Medical marijuana: Will council grandfather MMJ grows that violate new zoning code?

At 2 p.m. today, the special issues committee of the Denver City Council will discuss an ordinance to adopt local licensing procedures for medical marijuana centers, infused product manufacturers and optional premises cultivation, aka MMJ grows -- many of which could be forced to close if they're not protected against new zoning rules via grandfathering.

As Coloradans for Medical Marijuana Regulation executive director Betty Aldworth told us in November, the council is trying to get its rules in line with both state legislation to regulate the MMJ industry and its own new zoning code, which changed the guidelines for many already established grows. At a subsequent special issues committee meeting, councilman Charlie Brown talked about the complexity of the task at hand, and Christian Sederberg concurs. An attorney with Vicente Consulting, the firm led by marijuana advocate Brian Vicente, who declared yesterday in this space that Colorado Attorney General John Suthers needs to get a life, Sederberg's been closely monitoring the tweaks the council is considering -- and in his view, grandfathering in current operations complying with the previous zoning mandates is the best way to avoid chaos.

"If they aren't allowed to be grandfathered in or use the old zoning code, and if they have to qualify under the new zoning code, it could put people out of business in terms of their cultivation operation," he says. "That wouldn't necessarily put entire centers out of business, but it might, by putting their cultivation facilities out of business."

According to Sederberg, MMJ grows have been okayed in areas that permitted plant husbandry -- the creation of plants. "But under the old code, plant husbandry was allowed in certain industrial zones with no setback requirements. Under the new code, if you're under the industrial zone, you have to be set back 500 feet from residential in order to have a plant husbandry use. So if my place was 495 feet from residential under the old code, it was perfectly fine to cultivate medical marijuana there. But under the new code, I can't."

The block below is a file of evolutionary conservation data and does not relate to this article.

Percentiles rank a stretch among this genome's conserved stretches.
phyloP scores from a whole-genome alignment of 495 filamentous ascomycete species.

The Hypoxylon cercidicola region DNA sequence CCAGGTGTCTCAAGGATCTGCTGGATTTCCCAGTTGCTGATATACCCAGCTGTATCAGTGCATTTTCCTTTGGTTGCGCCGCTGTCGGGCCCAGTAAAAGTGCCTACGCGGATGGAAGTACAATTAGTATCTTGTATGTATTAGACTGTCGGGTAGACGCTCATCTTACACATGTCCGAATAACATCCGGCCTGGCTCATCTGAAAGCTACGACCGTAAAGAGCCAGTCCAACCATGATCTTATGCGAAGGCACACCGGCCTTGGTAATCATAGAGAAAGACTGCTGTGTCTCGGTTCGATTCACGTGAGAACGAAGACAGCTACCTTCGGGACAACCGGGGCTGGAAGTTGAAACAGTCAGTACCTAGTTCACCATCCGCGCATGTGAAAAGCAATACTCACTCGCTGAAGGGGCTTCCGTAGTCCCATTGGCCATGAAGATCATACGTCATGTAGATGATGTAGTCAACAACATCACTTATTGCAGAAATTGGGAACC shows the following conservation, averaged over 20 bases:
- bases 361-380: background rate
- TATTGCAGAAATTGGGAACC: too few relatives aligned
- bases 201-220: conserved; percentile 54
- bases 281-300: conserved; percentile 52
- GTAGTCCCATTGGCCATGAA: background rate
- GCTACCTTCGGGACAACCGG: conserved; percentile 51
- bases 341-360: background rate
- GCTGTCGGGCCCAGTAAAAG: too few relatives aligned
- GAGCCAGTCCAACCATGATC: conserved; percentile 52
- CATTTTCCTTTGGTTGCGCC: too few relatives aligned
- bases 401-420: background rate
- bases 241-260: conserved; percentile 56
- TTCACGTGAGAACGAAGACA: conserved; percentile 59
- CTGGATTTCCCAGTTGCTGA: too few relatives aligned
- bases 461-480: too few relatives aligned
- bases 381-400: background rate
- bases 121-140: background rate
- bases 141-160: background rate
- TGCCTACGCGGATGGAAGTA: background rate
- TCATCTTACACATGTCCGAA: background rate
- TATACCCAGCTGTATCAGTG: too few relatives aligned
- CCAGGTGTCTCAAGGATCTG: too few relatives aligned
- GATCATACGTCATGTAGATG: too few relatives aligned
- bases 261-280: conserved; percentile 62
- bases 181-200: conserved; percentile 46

Another possibility: The council could ban grows that provide medical marijuana for centers outside Denver city limits.

"There's a concern that Denver would become a hub for these cultivation facilities," he notes. "But I think it needs to be fleshed out to determine if it's a solution in search of a problem.

"In the business community, a lot of landlords have embraced these medical marijuana businesses by allowing them to lease space for cultivation," Sederberg continues. "I thought people were pretty happy with that on the business side. So these issues definitely caught people off-guard. They've expended a lot of money, building their businesses from the perspective of gaining customers and improving their properties, and they never planned for the rules to be changed this quickly."

Indeed, the regs were turned upside-down less than a year ago -- in June, Sederberg says. And even if grows and other businesses are granted extra time to come into compliance with new directives, a slew of closures would likely take place anyway. That could deal a serious blow to Denver's economy at a very inopportune time, Sederberg feels.

In his view, the council has been open-minded throughout the latest process: "They're still listening to us," he says -- and he hopes they'll ultimately insure equity for medical marijuana operations in comparison with other industries.

"During this transitional period, almost all businesses would be allowed to use either the old code or the new code," Sederberg points out. "We just hope that same rule would apply to medical marijuana businesses."

More from our Marijuana archive: "Medical marijuana restrictions: Councilwoman doesn't see residential grow limits as a hardship."

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Michael Roberts has written for Westword since October 1990, serving stints as music editor and media columnist. He currently covers everything from breaking news and politics to sports and stories that defy categorization.
Contact: Michael Roberts